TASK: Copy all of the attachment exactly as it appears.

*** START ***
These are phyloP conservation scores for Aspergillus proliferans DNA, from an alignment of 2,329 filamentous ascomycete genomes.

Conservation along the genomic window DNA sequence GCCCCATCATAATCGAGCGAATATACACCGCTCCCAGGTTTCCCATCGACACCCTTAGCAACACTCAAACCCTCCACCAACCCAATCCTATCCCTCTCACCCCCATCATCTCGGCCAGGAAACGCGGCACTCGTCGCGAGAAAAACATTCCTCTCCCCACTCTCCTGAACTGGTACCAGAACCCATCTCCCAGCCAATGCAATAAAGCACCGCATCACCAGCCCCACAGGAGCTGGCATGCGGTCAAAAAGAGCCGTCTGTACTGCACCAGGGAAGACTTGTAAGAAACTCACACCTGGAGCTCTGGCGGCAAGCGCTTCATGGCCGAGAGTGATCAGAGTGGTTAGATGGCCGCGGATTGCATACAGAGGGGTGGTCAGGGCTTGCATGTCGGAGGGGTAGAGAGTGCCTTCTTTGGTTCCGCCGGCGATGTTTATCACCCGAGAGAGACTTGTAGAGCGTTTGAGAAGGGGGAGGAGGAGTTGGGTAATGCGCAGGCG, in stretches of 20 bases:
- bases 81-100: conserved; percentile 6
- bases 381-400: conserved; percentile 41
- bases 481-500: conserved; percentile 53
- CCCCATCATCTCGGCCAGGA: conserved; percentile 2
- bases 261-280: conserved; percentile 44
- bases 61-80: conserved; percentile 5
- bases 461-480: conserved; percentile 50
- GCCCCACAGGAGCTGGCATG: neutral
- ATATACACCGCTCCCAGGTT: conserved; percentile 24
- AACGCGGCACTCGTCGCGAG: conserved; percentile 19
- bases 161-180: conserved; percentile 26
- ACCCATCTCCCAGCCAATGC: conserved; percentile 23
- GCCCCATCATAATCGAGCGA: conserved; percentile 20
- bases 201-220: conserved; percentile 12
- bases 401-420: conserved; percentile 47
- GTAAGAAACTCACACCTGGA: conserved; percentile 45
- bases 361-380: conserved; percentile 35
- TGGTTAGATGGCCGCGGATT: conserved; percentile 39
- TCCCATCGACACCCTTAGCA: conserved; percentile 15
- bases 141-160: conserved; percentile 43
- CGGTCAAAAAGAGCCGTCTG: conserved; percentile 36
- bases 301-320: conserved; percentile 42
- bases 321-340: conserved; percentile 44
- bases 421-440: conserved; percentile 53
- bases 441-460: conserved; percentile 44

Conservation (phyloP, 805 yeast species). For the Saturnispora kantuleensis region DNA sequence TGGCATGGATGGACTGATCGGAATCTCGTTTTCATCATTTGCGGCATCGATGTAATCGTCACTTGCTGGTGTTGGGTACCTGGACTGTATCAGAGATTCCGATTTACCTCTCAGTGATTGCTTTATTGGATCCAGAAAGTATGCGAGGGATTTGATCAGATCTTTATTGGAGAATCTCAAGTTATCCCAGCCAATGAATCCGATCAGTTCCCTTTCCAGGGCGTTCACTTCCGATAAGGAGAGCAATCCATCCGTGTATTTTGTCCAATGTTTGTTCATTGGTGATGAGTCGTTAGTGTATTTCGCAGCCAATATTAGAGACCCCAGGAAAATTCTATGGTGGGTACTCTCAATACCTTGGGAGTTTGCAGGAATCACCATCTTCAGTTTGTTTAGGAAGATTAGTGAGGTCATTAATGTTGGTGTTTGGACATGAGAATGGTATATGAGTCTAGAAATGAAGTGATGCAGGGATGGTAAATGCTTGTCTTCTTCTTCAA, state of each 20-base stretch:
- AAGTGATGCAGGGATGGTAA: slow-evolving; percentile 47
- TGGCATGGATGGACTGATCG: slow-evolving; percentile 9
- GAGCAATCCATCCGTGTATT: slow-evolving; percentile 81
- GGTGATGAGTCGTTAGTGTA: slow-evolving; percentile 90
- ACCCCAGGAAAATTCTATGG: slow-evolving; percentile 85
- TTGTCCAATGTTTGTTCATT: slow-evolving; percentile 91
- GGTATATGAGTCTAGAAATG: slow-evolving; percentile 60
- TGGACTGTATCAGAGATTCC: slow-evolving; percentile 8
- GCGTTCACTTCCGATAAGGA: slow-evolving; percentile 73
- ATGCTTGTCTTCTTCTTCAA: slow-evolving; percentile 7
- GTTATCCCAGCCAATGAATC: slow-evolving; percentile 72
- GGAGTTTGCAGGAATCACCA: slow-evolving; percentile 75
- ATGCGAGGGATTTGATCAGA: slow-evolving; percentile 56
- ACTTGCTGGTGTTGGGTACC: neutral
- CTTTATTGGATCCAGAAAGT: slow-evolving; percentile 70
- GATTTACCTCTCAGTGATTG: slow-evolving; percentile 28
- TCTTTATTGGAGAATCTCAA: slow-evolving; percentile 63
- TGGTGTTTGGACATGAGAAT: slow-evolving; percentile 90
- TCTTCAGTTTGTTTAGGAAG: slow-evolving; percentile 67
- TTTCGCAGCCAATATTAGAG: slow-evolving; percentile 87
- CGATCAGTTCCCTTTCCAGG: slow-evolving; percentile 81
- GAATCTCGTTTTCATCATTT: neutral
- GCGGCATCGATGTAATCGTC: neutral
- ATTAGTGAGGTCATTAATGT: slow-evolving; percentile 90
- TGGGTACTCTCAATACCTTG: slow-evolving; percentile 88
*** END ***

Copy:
These are phyloP conservation scores for Aspergillus proliferans DNA, from an alignment of 2,329 filamentous ascomycete genomes.

Conservation along the genomic window DNA sequence GCCCCATCATAATCGAGCGAATATACACCGCTCCCAGGTTTCCCATCGACACCCTTAGCAACACTCAAACCCTCCACCAACCCAATCCTATCCCTCTCACCCCCATCATCTCGGCCAGGAAACGCGGCACTCGTCGCGAGAAAAACATTCCTCTCCCCACTCTCCTGAACTGGTACCAGAACCCATCTCCCAGCCAATGCAATAAAGCACCGCATCACCAGCCCCACAGGAGCTGGCATGCGGTCAAAAAGAGCCGTCTGTACTGCACCAGGGAAGACTTGTAAGAAACTCACACCTGGAGCTCTGGCGGCAAGCGCTTCATGGCCGAGAGTGATCAGAGTGGTTAGATGGCCGCGGATTGCATACAGAGGGGTGGTCAGGGCTTGCATGTCGGAGGGGTAGAGAGTGCCTTCTTTGGTTCCGCCGGCGATGTTTATCACCCGAGAGAGACTTGTAGAGCGTTTGAGAAGGGGGAGGAGGAGTTGGGTAATGCGCAGGCG, in stretches of 20 bases:
- bases 81-100: conserved; percentile 6
- bases 381-400: conserved; percentile 41
- bases 481-500: conserved; percentile 53
- CCCCATCATCTCGGCCAGGA: conserved; percentile 2
- bases 261-280: conserved; percentile 44
- bases 61-80: conserved; percentile 5
- bases 461-480: conserved; percentile 50
- GCCCCACAGGAGCTGGCATG: neutral
- ATATACACCGCTCCCAGGTT: conserved; percentile 24
- AACGCGGCACTCGTCGCGAG: conserved; percentile 19
- bases 161-180: conserved; percentile 26
- ACCCATCTCCCAGCCAATGC: conserved; percentile 23
- GCCCCATCATAATCGAGCGA: conserved; percentile 20
- bases 201-220: conserved; percentile 12
- bases 401-420: conserved; percentile 47
- GTAAGAAACTCACACCTGGA: conserved; percentile 45
- bases 361-380: conserved; percentile 35
- TGGTTAGATGGCCGCGGATT: conserved; percentile 39
- TCCCATCGACACCCTTAGCA: conserved; percentile 15
- bases 141-160: conserved; percentile 43
- CGGTCAAAAAGAGCCGTCTG: conserved; percentile 36
- bases 301-320: conserved; percentile 42
- bases 321-340: conserved; percentile 44
- bases 421-440: conserved; percentile 53
- bases 441-460: conserved; percentile 44

Conservation (phyloP, 805 yeast species). For the Saturnispora kantuleensis region DNA sequence TGGCATGGATGGACTGATCGGAATCTCGTTTTCATCATTTGCGGCATCGATGTAATCGTCACTTGCTGGTGTTGGGTACCTGGACTGTATCAGAGATTCCGATTTACCTCTCAGTGATTGCTTTATTGGATCCAGAAAGTATGCGAGGGATTTGATCAGATCTTTATTGGAGAATCTCAAGTTATCCCAGCCAATGAATCCGATCAGTTCCCTTTCCAGGGCGTTCACTTCCGATAAGGAGAGCAATCCATCCGTGTATTTTGTCCAATGTTTGTTCATTGGTGATGAGTCGTTAGTGTATTTCGCAGCCAATATTAGAGACCCCAGGAAAATTCTATGGTGGGTACTCTCAATACCTTGGGAGTTTGCAGGAATCACCATCTTCAGTTTGTTTAGGAAGATTAGTGAGGTCATTAATGTTGGTGTTTGGACATGAGAATGGTATATGAGTCTAGAAATGAAGTGATGCAGGGATGGTAAATGCTTGTCTTCTTCTTCAA, state of each 20-base stretch:
- AAGTGATGCAGGGATGGTAA: slow-evolving; percentile 47
- TGGCATGGATGGACTGATCG: slow-evolving; percentile 9
- GAGCAATCCATCCGTGTATT: slow-evolving; percentile 81
- GGTGATGAGTCGTTAGTGTA: slow-evolving; percentile 90
- ACCCCAGGAAAATTCTATGG: slow-evolving; percentile 85
- TTGTCCAATGTTTGTTCATT: slow-evolving; percentile 91
- GGTATATGAGTCTAGAAATG: slow-evolving; percentile 60
- TGGACTGTATCAGAGATTCC: slow-evolving; percentile 8
- GCGTTCACTTCCGATAAGGA: slow-evolving; percentile 73
- ATGCTTGTCTTCTTCTTCAA: slow-evolving; percentile 7
- GTTATCCCAGCCAATGAATC: slow-evolving; percentile 72
- GGAGTTTGCAGGAATCACCA: slow-evolving; percentile 75
- ATGCGAGGGATTTGATCAGA: slow-evolving; percentile 56
- ACTTGCTGGTGTTGGGTACC: neutral
- CTTTATTGGATCCAGAAAGT: slow-evolving; percentile 70
- GATTTACCTCTCAGTGATTG: slow-evolving; percentile 28
- TCTTTATTGGAGAATCTCAA: slow-evolving; percentile 63
- TGGTGTTTGGACATGAGAAT: slow-evolving; percentile 90
- TCTTCAGTTTGTTTAGGAAG: slow-evolving; percentile 67
- TTTCGCAGCCAATATTAGAG: slow-evolving; percentile 87
- CGATCAGTTCCCTTTCCAGG: slow-evolving; percentile 81
- GAATCTCGTTTTCATCATTT: neutral
- GCGGCATCGATGTAATCGTC: neutral
- ATTAGTGAGGTCATTAATGT: slow-evolving; percentile 90
- TGGGTACTCTCAATACCTTG: slow-evolving; percentile 88